- 2006 - 21st July 2006 - Heller SA went into the French equivalent of administration
- 2006 - 1st September 2006. The fall of Heller brings down the whole Hobby Products Group. On 30th August 2006, Grant Thorton were appointed administrators of Hobby Products Group, including the trading companies of Airfix and Humbrol. The fall of the group was caused by the earlier collapse of Heller. Airfix moulds are run in the Heller factories in France and without a product supply, Airfix had to cease trading. The administrators announced 31 redundancies out of a total workforce of 41. In addition, a spokesman from Grant Thorton said "the brand names and intellectual property of the business was potentially very valuable" and that he was "lookiing to sell these to a potential investor who may be able to invest in and develop these iconic brands"
- 2006 - 10th November - BBC news : Hornby snaps up Airfix for £2.6m. Model train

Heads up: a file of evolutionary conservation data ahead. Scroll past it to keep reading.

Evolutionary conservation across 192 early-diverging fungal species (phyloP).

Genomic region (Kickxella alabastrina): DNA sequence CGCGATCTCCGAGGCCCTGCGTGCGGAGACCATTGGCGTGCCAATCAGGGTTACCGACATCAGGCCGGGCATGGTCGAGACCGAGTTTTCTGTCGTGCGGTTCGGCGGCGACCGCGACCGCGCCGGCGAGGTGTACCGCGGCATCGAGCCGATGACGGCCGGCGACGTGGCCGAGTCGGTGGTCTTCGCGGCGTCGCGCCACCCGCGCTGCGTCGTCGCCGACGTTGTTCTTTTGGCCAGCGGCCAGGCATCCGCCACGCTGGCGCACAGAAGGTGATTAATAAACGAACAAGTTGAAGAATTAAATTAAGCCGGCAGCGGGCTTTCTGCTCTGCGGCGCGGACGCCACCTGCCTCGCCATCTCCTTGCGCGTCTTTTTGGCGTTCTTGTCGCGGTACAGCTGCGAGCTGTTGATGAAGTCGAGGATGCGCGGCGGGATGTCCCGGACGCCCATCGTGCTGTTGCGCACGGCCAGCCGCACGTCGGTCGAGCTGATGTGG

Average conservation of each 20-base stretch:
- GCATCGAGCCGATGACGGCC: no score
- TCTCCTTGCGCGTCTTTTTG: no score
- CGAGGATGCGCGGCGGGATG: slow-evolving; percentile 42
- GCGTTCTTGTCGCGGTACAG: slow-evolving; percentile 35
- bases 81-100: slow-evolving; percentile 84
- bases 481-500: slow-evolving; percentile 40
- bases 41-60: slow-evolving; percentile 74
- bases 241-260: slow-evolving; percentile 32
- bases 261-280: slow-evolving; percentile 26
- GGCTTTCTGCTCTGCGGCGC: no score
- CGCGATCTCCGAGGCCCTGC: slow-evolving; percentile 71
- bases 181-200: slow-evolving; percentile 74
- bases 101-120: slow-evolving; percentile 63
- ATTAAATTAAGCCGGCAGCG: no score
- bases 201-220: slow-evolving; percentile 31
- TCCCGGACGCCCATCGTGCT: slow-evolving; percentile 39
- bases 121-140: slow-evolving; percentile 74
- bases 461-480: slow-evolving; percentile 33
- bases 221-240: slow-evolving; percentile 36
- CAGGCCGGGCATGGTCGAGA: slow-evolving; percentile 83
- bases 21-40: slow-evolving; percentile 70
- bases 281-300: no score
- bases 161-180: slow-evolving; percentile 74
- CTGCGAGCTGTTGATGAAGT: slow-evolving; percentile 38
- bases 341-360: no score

maker Hornby is to buy fellow UK collectibles business Airfix for £2.6m
($5m). Hornby will take control of the Airfix model kit company from administrators
at Airfix's parent firm Humbrol. Humbrol went into administration in the
summer, and the deal also includes the firm's paints and accessories business.
Hornby made the announcement as it unveiled a pre-tax profit of £1.4m for
the six months to 30 September, down from £2.5m for the same time last
year. "We are delighted to have acquired Airfix and Humbrol, both
of which are iconic brands in the hobby market" said Hornby chief
executive Frank Martin."The strategic fit with Hornby is excellent."
In 2005, the Airfix and Humbrol brands had combined sales of £6.5m. Grant
Thornton, Humbrol's administrators, said the deal was in the best interest
of the Airfix brand. "This transaction provides the best opportunity
to preserve and develop what is an iconic brand" said joint administrator
Keith Hinds. Hornby said it will move the distribution, sales and marketing
of Humbrol and Airfix to its own site in Kent, and outsource the manufacturing
and assembly arm. Humbrol's existing plant in Hull closed when it went
into administration with the loss of all jobs but a skeleton crew.